Meals and Mealtimes in Britain - What Are They Called?

The Sunday Roast
Elaine Lemm

Tea is a drink, yet it also the evening meal, lunch can be dinner, but dinner is never lunch yet can be supper are just a few examples of why I feel sorry for a visitor to these islands when it comes to trying to work out the meal and mealtimes in Britain and Ireland.

Even those of us born and bred here struggle to understand what they mean.

The names and descriptions vary so much both geographically, culturally and the choice of which word is often considered an indicator of social class.

A Quick Translator of British Meals and Mealtimes.

  • Breakfast – also called brekkie by some but not common. Breakfast is usually the same everywhere though the contents of breakfast will vary hugely. Both Britain and Ireland are famous for their cooked breakfast is known as "Full" or "Cooked" breakfast.
  • Elevenses – is known around the world as the morning coffee or tea break. The term comes from the industrial revolution in Britain which saw the rise of factories and mills throughout Britain which coincided with tea becoming the drink of the workers (formally it had been gin and beer, so perhaps a good move). The Tea Break came into being when the benefits of drinking tea and the revitalizing of the workforce came to be known. Hence, the tea break was born as was the more familiar elevenses.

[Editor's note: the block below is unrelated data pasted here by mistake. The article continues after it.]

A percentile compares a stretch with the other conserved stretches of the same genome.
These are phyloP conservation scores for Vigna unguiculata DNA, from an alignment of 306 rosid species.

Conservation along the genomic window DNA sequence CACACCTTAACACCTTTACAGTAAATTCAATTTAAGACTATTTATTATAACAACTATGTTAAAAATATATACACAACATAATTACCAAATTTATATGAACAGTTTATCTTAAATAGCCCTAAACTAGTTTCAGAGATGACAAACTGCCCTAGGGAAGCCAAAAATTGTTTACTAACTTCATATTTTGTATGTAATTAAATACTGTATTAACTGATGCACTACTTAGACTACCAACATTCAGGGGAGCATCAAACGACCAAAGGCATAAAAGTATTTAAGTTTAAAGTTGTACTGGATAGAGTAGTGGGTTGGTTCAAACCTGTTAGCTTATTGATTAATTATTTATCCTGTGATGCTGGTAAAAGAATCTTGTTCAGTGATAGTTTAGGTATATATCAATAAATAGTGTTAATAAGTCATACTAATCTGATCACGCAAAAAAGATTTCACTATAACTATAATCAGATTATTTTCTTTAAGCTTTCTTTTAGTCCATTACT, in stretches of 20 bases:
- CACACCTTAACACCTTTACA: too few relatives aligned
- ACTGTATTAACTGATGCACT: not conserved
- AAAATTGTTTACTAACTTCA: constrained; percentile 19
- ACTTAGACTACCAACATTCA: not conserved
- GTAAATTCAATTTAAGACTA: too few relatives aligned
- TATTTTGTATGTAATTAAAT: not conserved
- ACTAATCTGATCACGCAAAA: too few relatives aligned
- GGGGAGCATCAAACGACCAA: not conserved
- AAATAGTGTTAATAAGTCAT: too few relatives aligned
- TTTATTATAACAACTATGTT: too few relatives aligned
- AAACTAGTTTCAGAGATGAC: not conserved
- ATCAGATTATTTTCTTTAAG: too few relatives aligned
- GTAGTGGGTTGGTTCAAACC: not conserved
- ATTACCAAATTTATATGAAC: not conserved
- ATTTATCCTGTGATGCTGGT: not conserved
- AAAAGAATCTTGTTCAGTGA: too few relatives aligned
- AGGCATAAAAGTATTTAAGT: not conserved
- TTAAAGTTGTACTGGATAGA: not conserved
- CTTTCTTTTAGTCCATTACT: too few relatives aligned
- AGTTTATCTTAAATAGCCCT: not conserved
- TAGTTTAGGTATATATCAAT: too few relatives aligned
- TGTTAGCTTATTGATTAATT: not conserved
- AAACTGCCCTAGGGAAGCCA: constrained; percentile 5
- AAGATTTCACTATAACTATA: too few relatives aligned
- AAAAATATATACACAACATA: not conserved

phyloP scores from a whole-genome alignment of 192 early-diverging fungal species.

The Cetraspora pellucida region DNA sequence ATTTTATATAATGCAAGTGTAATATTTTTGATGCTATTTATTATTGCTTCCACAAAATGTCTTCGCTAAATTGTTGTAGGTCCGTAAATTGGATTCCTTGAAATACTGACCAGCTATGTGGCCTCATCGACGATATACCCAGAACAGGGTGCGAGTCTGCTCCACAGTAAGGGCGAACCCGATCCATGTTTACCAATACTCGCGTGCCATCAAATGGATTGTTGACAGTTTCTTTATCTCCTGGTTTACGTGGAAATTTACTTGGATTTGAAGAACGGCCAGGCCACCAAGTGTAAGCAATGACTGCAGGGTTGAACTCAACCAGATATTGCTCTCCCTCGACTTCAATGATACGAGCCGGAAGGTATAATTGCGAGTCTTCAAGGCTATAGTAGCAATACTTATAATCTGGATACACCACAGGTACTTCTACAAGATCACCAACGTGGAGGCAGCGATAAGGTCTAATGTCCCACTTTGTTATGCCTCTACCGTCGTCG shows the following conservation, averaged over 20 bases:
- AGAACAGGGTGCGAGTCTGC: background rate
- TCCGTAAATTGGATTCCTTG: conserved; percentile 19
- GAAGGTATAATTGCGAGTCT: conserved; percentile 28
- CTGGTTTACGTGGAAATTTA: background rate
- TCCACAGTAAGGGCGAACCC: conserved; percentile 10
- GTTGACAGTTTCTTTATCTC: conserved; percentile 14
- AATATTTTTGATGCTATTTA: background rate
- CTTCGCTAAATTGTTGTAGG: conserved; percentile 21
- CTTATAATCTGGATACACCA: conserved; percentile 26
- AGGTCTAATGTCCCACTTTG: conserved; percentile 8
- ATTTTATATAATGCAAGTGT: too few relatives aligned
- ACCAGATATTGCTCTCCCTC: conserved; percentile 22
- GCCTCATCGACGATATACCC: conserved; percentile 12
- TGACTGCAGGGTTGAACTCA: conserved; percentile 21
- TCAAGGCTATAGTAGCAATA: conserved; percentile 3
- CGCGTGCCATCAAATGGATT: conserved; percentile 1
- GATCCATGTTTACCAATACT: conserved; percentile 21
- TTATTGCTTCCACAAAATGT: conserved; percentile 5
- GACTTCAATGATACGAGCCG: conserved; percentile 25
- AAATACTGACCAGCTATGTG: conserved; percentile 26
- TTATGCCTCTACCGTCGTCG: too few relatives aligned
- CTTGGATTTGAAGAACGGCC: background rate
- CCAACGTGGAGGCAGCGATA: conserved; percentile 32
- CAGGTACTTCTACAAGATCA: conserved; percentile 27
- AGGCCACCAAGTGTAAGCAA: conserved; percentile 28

• Lunch - this considered a more working-class term. School lunches in the mid 20th century were always called "School Dinners" and it is felt this is where the confusion came from. The traditional Sunday lunch (usually consisting of Roast Beef and Yorkshire Puddings) is also often called Sunday dinner or a Sunday Roast.
  • Afternoon Tea – traditionally eaten around 3 – 4 o clock and though popular since the 18th century, went into decline after the World War II. The popularity for this treat is now back, though more for holidays and weekends than a daily event.
  • Tea – (when meaning dinner and not the drink) is considered a mainly northern working-class term. When used in this context is eaten early evening and will often the main meal of the day on returning home from work.
  • Dinner - is dinner and eaten from early to late evening, used int he same way around the world.
  • Supper – can also be an evening meal but when attached to an invitation changes slightly. An invitation to supper would mean the arrangement is more casual than an invitation to dinner, which is usually more formal. Supper is also considered a hot or cold snack before bedtime but again more a working-class term when the evening meal was served around 5 pm. meaning by bedtime many would be a little peckish.
  • A Take Away - certainly a modern word as it is a meal bought and brought home (to-go, carry-out).